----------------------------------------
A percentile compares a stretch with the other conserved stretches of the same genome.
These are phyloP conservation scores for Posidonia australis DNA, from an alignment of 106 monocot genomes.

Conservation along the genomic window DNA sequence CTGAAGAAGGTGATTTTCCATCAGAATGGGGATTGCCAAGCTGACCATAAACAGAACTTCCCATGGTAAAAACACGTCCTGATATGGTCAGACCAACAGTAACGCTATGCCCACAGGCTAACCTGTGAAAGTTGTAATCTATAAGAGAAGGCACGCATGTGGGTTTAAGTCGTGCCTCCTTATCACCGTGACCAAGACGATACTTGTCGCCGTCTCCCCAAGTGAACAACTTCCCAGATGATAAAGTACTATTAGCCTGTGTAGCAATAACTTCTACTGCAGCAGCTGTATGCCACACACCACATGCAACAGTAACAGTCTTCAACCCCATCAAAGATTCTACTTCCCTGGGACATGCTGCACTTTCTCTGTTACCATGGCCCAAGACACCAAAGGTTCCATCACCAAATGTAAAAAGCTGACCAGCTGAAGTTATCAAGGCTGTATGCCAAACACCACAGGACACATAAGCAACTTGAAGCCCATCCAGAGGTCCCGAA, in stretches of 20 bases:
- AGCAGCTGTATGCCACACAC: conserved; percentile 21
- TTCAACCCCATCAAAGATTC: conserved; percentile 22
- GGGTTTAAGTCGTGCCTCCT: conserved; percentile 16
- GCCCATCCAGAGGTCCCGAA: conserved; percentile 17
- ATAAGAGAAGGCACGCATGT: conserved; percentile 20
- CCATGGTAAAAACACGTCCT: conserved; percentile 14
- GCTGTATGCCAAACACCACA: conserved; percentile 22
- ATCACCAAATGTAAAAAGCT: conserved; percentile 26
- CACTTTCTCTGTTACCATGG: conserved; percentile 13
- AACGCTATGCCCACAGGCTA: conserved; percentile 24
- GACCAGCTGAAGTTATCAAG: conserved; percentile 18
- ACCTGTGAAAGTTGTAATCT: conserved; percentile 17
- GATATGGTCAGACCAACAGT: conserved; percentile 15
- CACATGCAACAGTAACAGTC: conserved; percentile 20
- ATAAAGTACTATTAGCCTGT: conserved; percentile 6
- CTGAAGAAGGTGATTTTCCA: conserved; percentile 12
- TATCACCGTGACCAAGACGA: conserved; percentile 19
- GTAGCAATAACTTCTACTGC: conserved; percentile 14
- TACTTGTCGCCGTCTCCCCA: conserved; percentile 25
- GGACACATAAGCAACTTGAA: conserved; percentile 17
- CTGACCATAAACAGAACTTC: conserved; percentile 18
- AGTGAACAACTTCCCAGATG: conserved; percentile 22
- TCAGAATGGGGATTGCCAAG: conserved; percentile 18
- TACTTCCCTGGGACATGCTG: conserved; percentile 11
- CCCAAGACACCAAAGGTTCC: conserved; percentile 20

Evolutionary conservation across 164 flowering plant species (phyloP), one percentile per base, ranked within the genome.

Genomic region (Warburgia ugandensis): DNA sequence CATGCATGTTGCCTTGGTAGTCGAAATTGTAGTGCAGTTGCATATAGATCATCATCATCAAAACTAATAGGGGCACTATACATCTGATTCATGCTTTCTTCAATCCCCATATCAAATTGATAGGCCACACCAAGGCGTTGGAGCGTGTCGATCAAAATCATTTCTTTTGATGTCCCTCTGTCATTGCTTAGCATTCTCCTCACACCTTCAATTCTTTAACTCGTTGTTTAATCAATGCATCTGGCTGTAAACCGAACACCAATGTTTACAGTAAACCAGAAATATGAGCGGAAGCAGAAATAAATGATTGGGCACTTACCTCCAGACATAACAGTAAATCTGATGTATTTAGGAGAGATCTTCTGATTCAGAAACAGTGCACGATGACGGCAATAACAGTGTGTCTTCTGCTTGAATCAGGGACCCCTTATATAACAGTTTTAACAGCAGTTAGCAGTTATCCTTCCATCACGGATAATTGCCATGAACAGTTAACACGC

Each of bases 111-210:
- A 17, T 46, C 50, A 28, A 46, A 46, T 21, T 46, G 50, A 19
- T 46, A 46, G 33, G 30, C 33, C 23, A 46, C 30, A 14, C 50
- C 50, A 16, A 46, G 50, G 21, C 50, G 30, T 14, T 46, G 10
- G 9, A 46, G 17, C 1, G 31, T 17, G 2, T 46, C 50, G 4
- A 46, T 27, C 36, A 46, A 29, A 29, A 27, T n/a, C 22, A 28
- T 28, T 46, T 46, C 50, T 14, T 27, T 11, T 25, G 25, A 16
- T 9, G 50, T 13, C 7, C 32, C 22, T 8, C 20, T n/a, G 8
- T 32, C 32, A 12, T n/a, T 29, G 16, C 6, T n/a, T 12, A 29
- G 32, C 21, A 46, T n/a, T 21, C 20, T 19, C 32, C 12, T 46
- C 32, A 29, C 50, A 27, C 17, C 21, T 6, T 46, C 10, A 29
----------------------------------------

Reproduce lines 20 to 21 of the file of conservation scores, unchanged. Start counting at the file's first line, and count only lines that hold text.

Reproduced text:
- TATCACCGTGACCAAGACGA: conserved; percentile 19
- GTAGCAATAACTTCTACTGC: conserved; percentile 14